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Saturday, May 27, 2006 

Harvard's Royal Treatment

It must be good to know the President or the President's daughter. When a break-up happens, usually parents would take the side of their children. Not in the case of Jenna Bush and Blake Gottesman, the current personal aide and body man to Dudya. In Ronald Kessler's book, Laura Bush: An Intimate Portrait of the First Lady, Kessler writes Laura’s personal life. And of the stories Laura talks about is an incident between Jenna and Blake.
In 1998, when Bush was governor of Texas, daughter Jenna woke him at 1:30 a.m. to tell him her boyfriend, Blake Gottesman, had been mean to her, and she asked her father to speak with him. Jenna became angry when, instead of defending her, Bush told Gottesman, "Could the two of you please just work this out in the morning?"
Ever since then, its been the good life for Blake.

Blake began working for Dudya his presidential campaign back in 1999. After that he attended Claremont-McKenna College in California for one year. At Claremont, he served as a Personal Assistant to the President of the Associated Students of Claremont McKenna College. According to Wikipedia:
Today, CMC is consistently ranked as one of the country's top liberal arts colleges; it ranked 10th in U.S. News and World Report in 2005. CMC is also the youngest and smallest college ranked in the list's top 20 schools. Furthermore, admission to the college is highly selective--only 20% of applicants were admitted in 2005.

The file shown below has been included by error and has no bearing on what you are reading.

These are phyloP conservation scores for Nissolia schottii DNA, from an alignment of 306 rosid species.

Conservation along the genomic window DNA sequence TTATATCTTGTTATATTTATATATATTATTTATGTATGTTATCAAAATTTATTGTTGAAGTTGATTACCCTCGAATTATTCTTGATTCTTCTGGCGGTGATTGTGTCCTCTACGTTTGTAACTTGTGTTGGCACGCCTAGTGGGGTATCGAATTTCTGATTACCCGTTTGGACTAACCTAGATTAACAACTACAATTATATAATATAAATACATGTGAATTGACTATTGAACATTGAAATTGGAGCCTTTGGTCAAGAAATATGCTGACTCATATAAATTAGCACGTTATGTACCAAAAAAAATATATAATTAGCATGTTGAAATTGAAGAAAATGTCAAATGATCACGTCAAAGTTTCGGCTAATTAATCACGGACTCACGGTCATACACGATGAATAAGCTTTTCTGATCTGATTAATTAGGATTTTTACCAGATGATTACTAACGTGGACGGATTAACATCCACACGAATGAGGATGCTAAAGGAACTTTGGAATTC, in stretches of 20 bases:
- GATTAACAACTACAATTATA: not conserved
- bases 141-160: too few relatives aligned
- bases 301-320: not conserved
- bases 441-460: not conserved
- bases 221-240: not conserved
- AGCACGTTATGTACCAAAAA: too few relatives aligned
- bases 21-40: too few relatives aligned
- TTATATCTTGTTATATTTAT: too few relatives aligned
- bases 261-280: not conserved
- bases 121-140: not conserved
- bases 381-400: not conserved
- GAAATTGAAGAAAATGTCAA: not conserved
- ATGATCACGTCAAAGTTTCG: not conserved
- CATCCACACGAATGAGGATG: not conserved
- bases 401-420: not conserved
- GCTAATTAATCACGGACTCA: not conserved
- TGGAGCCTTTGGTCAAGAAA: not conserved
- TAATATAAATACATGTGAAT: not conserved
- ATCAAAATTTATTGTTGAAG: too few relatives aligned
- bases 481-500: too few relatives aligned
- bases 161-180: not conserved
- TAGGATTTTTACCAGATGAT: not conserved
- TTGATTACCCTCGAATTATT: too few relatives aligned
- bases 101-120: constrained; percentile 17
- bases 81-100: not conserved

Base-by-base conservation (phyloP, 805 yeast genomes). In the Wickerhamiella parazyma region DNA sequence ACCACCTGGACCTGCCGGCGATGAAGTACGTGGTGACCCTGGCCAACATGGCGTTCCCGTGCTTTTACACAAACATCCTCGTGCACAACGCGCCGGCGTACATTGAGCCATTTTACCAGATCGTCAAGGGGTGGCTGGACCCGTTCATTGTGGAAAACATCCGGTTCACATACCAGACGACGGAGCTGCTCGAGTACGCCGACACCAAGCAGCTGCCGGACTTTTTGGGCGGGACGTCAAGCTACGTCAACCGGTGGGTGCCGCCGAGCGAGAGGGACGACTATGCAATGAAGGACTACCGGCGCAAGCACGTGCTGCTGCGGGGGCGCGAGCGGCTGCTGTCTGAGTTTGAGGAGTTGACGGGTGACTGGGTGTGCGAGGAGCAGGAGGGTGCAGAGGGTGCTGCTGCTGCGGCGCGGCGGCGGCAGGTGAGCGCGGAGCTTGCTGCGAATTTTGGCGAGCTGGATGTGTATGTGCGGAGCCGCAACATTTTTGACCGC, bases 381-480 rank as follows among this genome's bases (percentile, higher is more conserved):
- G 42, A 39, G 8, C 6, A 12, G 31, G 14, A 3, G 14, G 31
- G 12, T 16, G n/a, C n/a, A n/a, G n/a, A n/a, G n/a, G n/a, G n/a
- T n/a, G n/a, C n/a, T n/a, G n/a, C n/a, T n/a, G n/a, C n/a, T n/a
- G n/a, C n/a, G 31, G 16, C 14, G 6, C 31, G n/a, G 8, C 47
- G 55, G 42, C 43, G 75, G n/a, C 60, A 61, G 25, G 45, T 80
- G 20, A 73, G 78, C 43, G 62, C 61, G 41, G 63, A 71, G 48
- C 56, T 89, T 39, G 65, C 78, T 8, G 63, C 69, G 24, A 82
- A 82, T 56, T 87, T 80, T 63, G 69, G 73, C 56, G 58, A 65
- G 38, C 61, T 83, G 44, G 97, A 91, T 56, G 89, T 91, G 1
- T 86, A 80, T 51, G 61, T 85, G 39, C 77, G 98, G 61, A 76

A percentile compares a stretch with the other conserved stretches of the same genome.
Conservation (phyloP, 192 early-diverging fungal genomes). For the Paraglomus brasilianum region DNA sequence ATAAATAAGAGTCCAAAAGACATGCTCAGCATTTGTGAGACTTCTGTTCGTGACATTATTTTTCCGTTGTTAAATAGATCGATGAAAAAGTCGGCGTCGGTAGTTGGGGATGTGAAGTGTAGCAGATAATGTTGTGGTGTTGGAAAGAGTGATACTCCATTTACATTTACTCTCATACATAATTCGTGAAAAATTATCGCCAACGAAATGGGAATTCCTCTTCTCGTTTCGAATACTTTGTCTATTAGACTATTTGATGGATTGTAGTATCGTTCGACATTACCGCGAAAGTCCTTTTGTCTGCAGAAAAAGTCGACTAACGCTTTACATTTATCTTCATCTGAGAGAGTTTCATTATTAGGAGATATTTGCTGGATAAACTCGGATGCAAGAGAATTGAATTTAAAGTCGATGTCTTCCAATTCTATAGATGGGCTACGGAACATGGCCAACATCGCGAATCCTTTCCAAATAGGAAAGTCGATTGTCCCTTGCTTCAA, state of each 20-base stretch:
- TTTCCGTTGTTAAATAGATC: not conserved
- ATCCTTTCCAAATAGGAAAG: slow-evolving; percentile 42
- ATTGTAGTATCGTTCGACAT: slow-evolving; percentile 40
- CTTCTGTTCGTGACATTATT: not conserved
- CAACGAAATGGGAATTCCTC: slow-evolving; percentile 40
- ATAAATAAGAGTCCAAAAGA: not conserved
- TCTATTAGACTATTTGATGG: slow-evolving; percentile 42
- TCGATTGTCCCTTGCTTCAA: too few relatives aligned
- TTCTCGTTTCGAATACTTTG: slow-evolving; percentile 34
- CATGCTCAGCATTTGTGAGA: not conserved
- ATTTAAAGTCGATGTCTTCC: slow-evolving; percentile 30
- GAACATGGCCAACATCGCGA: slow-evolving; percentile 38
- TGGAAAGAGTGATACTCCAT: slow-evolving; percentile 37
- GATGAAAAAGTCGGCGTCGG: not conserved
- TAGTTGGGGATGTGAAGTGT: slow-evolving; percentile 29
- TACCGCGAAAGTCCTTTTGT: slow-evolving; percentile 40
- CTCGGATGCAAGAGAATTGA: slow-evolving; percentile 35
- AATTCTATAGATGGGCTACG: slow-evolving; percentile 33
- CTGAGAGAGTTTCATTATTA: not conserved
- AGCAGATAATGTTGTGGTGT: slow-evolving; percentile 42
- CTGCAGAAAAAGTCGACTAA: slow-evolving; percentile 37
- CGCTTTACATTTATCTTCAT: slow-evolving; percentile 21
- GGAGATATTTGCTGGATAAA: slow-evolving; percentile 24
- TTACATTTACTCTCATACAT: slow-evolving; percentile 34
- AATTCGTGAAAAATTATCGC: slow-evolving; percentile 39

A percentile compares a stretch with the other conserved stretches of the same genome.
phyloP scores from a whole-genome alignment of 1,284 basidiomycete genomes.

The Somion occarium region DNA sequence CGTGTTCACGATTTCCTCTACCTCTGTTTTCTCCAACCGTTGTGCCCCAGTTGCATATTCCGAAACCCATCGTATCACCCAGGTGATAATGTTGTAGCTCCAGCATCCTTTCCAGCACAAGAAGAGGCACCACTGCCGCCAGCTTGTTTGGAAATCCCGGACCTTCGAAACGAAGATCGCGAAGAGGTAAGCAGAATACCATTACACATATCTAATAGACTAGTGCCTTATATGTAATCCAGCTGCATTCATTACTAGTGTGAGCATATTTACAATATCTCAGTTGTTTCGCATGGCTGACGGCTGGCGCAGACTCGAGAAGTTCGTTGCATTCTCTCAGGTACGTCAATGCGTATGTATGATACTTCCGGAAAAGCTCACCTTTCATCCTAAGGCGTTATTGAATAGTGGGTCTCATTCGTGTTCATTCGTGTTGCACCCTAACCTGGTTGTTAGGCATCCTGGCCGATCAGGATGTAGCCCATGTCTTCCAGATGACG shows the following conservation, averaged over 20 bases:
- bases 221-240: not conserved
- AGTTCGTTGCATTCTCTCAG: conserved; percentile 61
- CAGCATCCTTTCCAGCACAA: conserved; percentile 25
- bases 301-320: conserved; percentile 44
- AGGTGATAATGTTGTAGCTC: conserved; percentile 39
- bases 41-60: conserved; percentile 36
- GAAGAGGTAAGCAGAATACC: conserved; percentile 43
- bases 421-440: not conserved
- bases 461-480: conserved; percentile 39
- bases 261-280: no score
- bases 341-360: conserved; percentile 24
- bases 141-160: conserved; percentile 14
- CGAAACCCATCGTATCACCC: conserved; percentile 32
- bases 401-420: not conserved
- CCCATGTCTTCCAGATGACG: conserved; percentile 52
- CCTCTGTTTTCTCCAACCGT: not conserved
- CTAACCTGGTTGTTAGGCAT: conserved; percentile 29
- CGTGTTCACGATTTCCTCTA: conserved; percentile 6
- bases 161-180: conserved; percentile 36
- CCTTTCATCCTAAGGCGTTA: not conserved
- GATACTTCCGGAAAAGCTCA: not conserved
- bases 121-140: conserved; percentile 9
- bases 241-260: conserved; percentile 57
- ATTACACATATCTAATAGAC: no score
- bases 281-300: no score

The Princeton Review lists Claremont McKenna among the nation's top twenty colleges for the "Best Quality of Life," "Happiest Students," and "Most Politically Active Students."
But I guess he couldn't hack it so he dropped out and became Dudya personal aide, the new "Altoid Boy" since the old "Altoid Boy," Israel Hernandez became an assistant to Karl Rove.

So what is Blake's job? According to the New York Times, Blake can be considered Dudya's servant boy. His duties are chief bag-carrier, dog-sitter, call-screener, hand-cleanser, paper-sorter, speech-reader, lectern-duster, schedule-keeper and Altoid-provider.
Part Sherpa, part butler, part air traffic controller, Gottesman, 25, is the president's personal aide. It is a job steeped in the minutiae of carrying Bush's Altoids, Sharpie markers and hand sanitizer, and in the delicacy of handling the check on the rare occasions when the president dines out. Gottesman also keeps track of the paper flow to the president, logs all his meetings and phone calls, and questions senior aides about grammar and phrasing in Bush's speech texts.
The pay has to be good to be at his beck-n-call, 24 hours a day. In 2004, the Washington Post ran an article on the White House salary figures which were leaked to the Post. How much did Blake earn: in 2003 - $52,100 and in 2004 - $54,400. That seems pretty modest considering that we have to cater to Dudya's needs. But in 2005, he received a major increase in salary, he raking in a cool $70K.
Gottesman, who makes about $70,000 a year, declined to be interviewed for this article, saying cooperation would paint him as a publicity hound.
What are his other perks? How admissions to Harvard Business School which was recently reported by the student paper The Harvard Crimson.